I started to use cannabis at a young age to battle anorexia, insomnia, anxiety and depression. It was recommended to me as I was a mere 90 pounds for a few years and unable to eat a full meal to save my life. I began to have health issues due to the anorexia, like heart palpitations, stomach and mental health issues. One day I smoked a joint with a friend and ate the best meal of my life, followed by the best sleep I had in what felt like years. It also seemed to calm my anxiety and gave me an overall sense of relaxation that I never knew I could feel. So even at a young age, I viewed it as medicinal. That is not to say I didn’t abuse it in those years, using it recreationally when I wasn’t needing it medicinally. But I lived and I learned.
As I got older and went through some trauma due to domestic abuse, racism and crisis, I began to see the benefits that it had on my mental health and persistent pain that came with serious injuries. Despite the harsh criticism I was met with by my family, my community and the society that deemed this a drug comparable to heroine, I stood my ground. It is a hard path to walk when the slightest slip up could lead to apprehension of my children, as we have seen happen to many young parents throughout the years. But I still saw a medicine, one that could possibly help my people come off of hard (often prescription) drugs, help with trauma work and chronic pain management which often leads to addiction to the opioids.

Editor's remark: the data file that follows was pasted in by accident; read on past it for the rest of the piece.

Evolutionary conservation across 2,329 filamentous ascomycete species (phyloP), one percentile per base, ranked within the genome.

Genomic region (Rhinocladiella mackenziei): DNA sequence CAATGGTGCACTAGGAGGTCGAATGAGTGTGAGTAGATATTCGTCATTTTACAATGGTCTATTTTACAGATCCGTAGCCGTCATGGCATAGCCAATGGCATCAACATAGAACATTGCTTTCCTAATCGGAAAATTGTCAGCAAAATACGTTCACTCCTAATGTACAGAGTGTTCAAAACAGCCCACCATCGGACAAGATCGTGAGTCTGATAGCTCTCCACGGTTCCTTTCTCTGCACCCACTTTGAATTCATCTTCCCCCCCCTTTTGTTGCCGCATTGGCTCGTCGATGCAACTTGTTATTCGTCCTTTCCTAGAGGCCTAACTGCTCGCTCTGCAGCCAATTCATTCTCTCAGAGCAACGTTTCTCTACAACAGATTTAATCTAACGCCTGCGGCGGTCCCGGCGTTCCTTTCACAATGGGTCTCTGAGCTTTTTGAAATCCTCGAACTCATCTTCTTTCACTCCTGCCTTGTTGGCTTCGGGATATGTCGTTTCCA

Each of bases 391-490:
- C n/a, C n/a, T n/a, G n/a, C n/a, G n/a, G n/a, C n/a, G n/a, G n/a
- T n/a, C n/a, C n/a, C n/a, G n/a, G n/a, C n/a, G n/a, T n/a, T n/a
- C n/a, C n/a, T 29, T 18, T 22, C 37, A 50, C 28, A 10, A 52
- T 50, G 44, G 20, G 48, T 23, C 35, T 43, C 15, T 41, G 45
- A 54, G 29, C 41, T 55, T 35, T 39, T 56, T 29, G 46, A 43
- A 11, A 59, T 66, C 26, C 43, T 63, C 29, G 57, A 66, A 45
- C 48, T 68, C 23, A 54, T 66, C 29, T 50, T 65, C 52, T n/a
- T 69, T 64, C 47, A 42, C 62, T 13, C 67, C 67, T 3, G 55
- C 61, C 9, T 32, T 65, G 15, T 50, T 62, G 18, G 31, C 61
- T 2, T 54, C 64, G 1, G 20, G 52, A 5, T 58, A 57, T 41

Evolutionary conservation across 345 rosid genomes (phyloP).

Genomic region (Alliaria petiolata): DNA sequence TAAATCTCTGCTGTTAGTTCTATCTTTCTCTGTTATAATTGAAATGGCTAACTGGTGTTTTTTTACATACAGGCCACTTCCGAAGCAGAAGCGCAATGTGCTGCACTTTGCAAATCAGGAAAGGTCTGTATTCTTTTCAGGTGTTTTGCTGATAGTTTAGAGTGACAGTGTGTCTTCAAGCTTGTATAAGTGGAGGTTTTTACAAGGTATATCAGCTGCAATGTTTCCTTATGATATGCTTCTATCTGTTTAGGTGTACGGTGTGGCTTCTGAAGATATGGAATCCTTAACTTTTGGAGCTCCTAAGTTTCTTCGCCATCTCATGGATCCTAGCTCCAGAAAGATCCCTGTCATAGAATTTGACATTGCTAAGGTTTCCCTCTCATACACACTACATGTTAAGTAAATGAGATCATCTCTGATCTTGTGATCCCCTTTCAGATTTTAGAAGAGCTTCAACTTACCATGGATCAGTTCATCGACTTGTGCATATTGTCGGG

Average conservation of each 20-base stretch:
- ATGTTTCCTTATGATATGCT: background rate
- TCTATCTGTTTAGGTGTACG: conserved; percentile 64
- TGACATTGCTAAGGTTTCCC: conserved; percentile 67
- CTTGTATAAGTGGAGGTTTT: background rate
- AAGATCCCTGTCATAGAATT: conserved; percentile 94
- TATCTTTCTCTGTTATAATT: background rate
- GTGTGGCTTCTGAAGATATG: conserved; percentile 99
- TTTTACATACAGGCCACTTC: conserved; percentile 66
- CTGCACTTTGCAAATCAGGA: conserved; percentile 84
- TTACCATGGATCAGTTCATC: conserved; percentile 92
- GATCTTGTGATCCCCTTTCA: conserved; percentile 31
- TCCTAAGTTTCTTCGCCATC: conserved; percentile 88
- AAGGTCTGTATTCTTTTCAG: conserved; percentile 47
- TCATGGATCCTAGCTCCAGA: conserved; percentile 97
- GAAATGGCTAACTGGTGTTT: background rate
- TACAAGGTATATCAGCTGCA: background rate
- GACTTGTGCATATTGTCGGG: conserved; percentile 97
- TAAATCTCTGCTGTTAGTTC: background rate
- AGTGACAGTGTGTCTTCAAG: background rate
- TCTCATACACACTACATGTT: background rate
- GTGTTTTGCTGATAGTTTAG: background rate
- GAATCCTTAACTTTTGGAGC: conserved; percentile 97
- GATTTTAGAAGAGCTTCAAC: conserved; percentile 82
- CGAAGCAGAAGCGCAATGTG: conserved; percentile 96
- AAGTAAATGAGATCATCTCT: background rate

Due to the stigma attached to my image being pro-cannabis, I was passed up on many opportunities in life. I was shunned out of many circles, including ceremonial and intellectual. Although I knew I always had so much potential, I knew I was intelligent and ambitious, I was often seen as just a stoner. I often wonder if I was being judged on my own personal short comings in life or if I was being judged based on a stigma. I persisted anyways because being able to function through trauma and be able to parent my children was what really mattered.
Legalization allowed me to legally acquire a wider range of products to meet my medicinal needs. Instead of getting a surprise sativa strain of cannabis to combust, which would actually increase my anxiety and keep me up, I can now ask specifically for an indica strain of cannabis infused chamomile tea or a indica dominant hybrid strain of chocolate to get through the day.
We all possess an endocannabinoid system within our bodies and even for people who are anti-cannabis, there could be some medicinal benefits in cannabis use if they needed it. Maybe they are diagnosed with cancer and wish to shrink tumors down to an operable size. Or a loved one develops seizures due to epilepsy and could benefit from CBD oil like Charlotte’s Web. With the prohibition lifted, we are able to study in a medical setting the affects, good and bad, of cannabis on various illnesses and ailments.